Why is it then that young women today don’t see feminism as the elegant and, well, feminine state of mind that it really is? Why is it that we shy away from feminism – stereotyping its team members as women-who-wear-sandals-and-woolen-tights-and-have-hairy-armpits.

How can I, as a 24 year old, have had such a bypass of feminism that I have forgotten the likes of Eva Peron, the beautiful Frida Kahlo and the divinely glamorous Lee Miller? All feminists. None were the sandal wearing type.

In the past I wouldn’t consider myself a feminist.  In fact I have always said that I’m not a feminist.  I like pink.  I drink tea and enjoy knitting. I wear pretty lace dresses and want to get married to Mr Darcy – how could I be a feminist?  But the more I read through Moran’s opinions the more I realised that I kind of am a feminist after all – even though the only sandals I own are of the strappy stiletto variety.  (This can only be a good thing.)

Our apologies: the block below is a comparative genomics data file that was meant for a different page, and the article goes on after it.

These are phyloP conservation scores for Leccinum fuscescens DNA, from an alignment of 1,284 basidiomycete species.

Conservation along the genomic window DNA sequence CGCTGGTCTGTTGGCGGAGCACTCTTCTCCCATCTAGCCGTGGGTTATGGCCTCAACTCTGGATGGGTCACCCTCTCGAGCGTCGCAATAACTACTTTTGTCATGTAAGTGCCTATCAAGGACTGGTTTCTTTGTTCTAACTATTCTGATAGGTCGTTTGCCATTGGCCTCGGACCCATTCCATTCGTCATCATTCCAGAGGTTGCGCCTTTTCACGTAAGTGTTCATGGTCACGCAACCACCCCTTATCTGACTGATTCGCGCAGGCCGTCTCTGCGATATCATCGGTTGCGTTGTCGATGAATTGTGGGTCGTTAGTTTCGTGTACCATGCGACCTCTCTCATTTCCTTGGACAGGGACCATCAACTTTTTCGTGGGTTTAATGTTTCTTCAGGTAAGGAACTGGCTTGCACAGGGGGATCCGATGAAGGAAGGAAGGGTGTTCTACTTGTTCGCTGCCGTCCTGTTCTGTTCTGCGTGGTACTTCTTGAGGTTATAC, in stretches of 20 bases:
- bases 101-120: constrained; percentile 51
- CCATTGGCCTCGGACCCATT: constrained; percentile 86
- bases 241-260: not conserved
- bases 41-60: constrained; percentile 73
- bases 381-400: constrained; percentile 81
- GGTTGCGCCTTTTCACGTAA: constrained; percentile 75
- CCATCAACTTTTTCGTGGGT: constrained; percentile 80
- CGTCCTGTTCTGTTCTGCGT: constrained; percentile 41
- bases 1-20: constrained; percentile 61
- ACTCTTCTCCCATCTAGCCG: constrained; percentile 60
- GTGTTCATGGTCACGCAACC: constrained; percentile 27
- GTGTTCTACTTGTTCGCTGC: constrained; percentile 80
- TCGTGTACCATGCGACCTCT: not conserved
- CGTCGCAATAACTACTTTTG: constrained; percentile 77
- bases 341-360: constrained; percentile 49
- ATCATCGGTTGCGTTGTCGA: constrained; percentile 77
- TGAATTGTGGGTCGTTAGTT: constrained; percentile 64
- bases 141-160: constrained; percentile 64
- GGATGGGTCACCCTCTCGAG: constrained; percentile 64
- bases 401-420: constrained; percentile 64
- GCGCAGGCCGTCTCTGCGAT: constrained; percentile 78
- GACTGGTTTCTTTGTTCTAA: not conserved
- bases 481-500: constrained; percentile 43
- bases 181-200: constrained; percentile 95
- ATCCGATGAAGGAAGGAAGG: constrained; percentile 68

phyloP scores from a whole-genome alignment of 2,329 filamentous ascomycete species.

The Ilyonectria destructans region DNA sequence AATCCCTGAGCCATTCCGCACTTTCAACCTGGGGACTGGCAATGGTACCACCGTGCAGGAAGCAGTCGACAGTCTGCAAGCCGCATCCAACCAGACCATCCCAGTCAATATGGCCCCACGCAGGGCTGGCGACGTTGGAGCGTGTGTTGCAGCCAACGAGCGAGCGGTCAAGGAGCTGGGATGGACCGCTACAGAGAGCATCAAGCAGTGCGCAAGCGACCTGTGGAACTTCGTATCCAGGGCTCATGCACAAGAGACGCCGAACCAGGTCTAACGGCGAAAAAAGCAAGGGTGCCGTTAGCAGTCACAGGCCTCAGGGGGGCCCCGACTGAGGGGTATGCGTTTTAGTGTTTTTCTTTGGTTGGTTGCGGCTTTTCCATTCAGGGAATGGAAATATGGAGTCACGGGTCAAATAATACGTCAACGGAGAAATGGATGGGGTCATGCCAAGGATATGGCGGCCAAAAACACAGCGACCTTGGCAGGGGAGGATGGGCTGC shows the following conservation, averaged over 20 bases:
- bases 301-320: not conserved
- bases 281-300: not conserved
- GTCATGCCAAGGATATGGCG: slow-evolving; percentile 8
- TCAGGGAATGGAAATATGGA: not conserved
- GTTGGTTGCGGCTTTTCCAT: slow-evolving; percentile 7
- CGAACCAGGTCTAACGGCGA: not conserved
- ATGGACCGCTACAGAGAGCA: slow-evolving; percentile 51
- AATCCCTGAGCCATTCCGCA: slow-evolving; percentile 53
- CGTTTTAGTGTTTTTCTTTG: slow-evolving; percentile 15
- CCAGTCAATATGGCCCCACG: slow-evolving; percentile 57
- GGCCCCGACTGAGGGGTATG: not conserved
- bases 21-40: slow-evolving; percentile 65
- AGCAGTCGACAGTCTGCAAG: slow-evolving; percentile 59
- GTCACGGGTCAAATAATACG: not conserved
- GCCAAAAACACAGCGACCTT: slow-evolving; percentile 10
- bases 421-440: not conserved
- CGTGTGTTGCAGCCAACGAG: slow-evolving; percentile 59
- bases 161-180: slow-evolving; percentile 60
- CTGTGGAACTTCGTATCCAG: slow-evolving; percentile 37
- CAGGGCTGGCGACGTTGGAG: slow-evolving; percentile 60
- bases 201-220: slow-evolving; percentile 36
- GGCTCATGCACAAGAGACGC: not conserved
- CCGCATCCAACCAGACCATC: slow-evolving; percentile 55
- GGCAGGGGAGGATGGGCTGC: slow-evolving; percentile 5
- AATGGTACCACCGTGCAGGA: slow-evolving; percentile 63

I shan’t paraphrase Moran’s book for too long as you should read it yourself but her chapter on pornography and how its male orientated mindset is single handedly distorting the way young couples think about sex and sexual equality is particularly interesting.

Moran’s line of argument, in my own words, goes as follows-If you’re faint hearted (or my mother please stop reading now…)

The average porn video on youporn/redtube/youjizz is 6 minutes long.  This is the average time that it takes a male to ejaculate.  The time it takes for a woman to orgasm is on average at least 20 minutes longer.  Hang on a second – so does a girl have to watch at least five different Youporn videos back to back to achieve the same level of satisfaction as a man?  There’s no setting for that – I’ve checked – how unrelaxing to have to be constantly changing video whilst trying to find your inner zen! The longer videos on the site only fill time with some poor terrified looking girl awkwardly removing 16 layers of latex alone in a room.  How realistic.  How sexy.  Not.  What happened to real sex?